I'm doing a "Whitely Shoestring" with it now.  Great colors.  John Callentine used it on his "Thunder Gazer" and it was gorgeous!

Bob Hunt used it extensively on several airplanes!

Randy Cuberly
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Online Dave Hull

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Re: Dope Compatibility?
« Reply #10 on: July 14, 2018, 12:45:37 PM »
Steve,

Hmmm. I guess I need to check my used paints stash to verify brands. I believe I tried the Varathane spray--I used it on propellers as a test--and was not impressed by the fuel resistance. I also tried one of the modeling-specific clear urethane topcoats. It was kind of marginal. Last year I refinished a Quicky Rat (10% Nitro Class) that was gumming and peeling. I completely stripped the urethane and  put KlassKote on it and don't expect to have any durability issues.

Dave

Offline Randy Cuberly

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Re: Dope Compatibility?
« Reply #11 on: July 14, 2018, 01:14:51 PM »
I don't think anything that comes out of a "rattle" can is going to hold up to fuel very well!
At least that's been my experience over the years!  The Top Flite Stuff os very fuel proof but hardens after a short time and develops cracks in the surface of the paint!

Everything else I've tried either becomes sticky with fuel residue or actually runs off on the ground with raw glow fuel! 

The Automotive two part clear coats are bullet proof and will go over just about anything, but are a real pain when it comes to repairs!  Nothing else wants to stick!!

Randy Cuberly
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Offline Andy Mutziger

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Re: Dope Compatibility?
« Reply #12 on: July 14, 2018, 03:08:32 PM »
Hi All and thank you kindly for the great input. I'm getting some stripper today. It is sounding like brand consistent dope or two part epoxy paints may be my best solution. Reading on the Klass Kote page, it sounds like I could paint with several options and use their clear for nitro protection. It is a trainer, so I am open to rattle can options if there is consensus from forum folk on an option that works decently. I'll do some searching in the back posts. Cheers and thanks a million!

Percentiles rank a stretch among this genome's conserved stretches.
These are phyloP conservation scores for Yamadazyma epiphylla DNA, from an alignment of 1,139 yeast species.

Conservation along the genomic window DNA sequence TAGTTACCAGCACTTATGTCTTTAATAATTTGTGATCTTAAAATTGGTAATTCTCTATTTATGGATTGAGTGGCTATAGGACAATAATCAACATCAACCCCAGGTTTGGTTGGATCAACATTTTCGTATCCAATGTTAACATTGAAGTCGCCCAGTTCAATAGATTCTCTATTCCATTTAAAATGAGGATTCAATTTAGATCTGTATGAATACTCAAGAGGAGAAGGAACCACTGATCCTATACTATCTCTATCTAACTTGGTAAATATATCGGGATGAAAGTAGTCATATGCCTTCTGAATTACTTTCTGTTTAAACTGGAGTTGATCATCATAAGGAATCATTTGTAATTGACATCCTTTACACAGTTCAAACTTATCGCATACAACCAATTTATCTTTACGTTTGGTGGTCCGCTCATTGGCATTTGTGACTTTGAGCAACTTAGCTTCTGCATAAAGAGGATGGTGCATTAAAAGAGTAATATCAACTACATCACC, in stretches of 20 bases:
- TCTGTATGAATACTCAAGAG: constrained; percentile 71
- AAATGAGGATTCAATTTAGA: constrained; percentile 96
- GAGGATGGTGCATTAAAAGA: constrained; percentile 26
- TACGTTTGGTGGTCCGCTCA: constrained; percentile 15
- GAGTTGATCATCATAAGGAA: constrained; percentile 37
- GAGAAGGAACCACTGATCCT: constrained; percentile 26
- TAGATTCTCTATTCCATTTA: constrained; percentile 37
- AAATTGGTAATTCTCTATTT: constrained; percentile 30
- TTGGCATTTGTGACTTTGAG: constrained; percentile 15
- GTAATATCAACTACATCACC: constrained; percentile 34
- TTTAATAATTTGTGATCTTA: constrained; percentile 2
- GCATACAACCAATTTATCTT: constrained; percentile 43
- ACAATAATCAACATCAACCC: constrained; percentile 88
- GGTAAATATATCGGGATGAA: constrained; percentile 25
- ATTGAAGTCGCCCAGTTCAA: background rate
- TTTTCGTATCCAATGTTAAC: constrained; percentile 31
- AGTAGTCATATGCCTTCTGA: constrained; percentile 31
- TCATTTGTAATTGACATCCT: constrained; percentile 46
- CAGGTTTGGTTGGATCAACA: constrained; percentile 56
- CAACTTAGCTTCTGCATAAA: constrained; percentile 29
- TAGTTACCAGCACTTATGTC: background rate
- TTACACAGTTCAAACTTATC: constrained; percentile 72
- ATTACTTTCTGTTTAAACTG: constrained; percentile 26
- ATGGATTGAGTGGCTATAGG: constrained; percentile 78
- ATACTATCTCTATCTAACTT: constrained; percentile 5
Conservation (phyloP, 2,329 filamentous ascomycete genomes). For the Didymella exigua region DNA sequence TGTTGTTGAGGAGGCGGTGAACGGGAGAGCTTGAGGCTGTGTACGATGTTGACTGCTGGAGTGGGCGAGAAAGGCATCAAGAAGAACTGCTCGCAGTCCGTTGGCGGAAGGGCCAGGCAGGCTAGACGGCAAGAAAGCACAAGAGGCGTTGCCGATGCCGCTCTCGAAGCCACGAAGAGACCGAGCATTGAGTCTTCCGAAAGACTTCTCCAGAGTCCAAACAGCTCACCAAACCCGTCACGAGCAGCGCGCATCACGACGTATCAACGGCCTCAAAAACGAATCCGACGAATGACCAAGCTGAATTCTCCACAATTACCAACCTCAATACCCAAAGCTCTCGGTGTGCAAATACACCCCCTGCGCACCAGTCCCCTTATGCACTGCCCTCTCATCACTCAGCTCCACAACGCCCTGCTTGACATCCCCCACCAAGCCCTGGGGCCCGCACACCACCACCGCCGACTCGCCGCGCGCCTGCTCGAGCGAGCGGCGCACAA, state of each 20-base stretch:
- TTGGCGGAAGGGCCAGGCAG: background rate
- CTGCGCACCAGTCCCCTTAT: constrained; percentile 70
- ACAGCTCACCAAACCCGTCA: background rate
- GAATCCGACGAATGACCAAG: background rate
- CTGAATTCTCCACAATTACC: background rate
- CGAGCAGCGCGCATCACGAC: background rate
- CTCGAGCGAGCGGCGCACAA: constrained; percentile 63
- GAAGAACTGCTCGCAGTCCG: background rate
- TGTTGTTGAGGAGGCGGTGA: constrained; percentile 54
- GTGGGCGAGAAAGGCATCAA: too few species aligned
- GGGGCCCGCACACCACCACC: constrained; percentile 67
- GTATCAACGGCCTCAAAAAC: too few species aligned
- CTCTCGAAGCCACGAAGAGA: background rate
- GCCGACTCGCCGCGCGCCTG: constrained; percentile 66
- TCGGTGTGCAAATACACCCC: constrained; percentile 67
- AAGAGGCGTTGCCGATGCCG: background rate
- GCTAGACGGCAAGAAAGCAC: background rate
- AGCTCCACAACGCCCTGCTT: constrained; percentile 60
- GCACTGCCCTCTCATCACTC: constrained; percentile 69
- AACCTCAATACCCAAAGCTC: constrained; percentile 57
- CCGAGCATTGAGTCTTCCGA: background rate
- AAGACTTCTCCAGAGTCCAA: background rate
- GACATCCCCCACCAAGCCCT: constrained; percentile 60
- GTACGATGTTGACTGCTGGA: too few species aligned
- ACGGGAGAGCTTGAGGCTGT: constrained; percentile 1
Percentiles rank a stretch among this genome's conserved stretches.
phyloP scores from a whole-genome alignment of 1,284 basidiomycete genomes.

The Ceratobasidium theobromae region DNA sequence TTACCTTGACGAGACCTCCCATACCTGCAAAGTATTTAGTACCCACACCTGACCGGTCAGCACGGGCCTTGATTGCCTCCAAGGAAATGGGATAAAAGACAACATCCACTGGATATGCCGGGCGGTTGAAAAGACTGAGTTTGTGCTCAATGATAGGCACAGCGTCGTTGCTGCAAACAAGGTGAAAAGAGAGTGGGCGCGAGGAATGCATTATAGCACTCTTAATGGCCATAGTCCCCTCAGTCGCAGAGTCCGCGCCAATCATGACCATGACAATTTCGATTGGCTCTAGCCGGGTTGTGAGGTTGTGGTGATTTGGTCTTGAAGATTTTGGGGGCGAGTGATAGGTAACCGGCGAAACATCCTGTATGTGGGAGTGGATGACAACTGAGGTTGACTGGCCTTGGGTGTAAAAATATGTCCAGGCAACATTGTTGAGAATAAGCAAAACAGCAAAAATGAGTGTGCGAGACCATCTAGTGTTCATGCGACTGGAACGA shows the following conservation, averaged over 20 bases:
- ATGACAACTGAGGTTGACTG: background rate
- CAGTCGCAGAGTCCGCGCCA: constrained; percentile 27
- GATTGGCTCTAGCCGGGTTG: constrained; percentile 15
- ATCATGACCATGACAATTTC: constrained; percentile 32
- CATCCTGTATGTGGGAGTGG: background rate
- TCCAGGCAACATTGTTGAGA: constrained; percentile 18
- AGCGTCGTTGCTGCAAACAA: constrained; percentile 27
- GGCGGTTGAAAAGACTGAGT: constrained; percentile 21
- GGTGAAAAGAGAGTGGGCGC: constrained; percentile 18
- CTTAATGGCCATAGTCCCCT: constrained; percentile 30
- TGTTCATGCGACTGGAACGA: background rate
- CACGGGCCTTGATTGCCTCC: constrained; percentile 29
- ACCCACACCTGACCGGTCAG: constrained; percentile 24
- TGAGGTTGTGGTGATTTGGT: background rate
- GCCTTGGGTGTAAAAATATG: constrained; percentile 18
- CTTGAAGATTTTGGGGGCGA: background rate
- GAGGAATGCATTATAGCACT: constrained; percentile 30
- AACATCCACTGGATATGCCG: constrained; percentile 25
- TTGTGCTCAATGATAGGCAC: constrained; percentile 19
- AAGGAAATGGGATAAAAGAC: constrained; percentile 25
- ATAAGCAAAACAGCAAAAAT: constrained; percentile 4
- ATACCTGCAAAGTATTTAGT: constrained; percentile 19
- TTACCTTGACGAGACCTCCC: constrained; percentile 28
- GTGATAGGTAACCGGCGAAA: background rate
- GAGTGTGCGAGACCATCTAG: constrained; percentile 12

Andy
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Offline Brett Buck

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Re: Dope Compatibility?
« Reply #13 on: July 14, 2018, 04:11:50 PM »
I don't think anything that comes out of a "rattle" can is going to hold up to fuel very well!\
The Automotive two part clear coats are bullet proof and will go over just about anything, but are a real pain when it comes to repairs!  Nothing else wants to stick!!

   Thats what everyone says, but I have made *massive*1 repairs on my airplane, and never had even a hint of a problem with adhesion. I use 2-part epoxy with car clear, I more-or-less sand off what needs it and paint over it, never had an issue with it. Almost anything sticks better than dope, which sometimes doesn't even stick to itself.

    Brett

1 complete refinished fuselage twice, repaired fuse bottom, repaired stabilizer, painted over divots, put more clear over sand-throughs, never an issue or adhesion issue, or fish-eyes. Color-matching issues, thats another story.


Offline Brett Buck

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Re: Dope Compatibility?
« Reply #14 on: July 14, 2018, 04:17:48 PM »
Hi All and thank you kindly for the great input. I'm getting some stripper today. It is sounding like brand consistent dope or two part epoxy paints may be my best solution. Reading on the Klass Kote page, it sounds like I could paint with several options and use their clear for nitro protection. It is a trainer, so I am open to rattle can options if there is consensus from forum folk on an option that works decently. I'll do some searching in the back posts. Cheers and thanks a million!
Andy

  Instead of stripper, try a 50/50 mix of acetone and lacquer thinner, applied with steel wool like a wash. Do it outside in a wind because it is a very heady mix and be very careful about ignition sources. I was put on to this by my old radio restoration buddies, it's almost miraculous and leaves nothing behind, which is a big issue with chemical stripper on bare wood. It's also cheap. If you have a problem, replace the lacquer thinner with dope thinner (which is no so cheap).

     Brett

Offline Randy Cuberly

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Re: Dope Compatibility?
« Reply #15 on: July 14, 2018, 07:00:04 PM »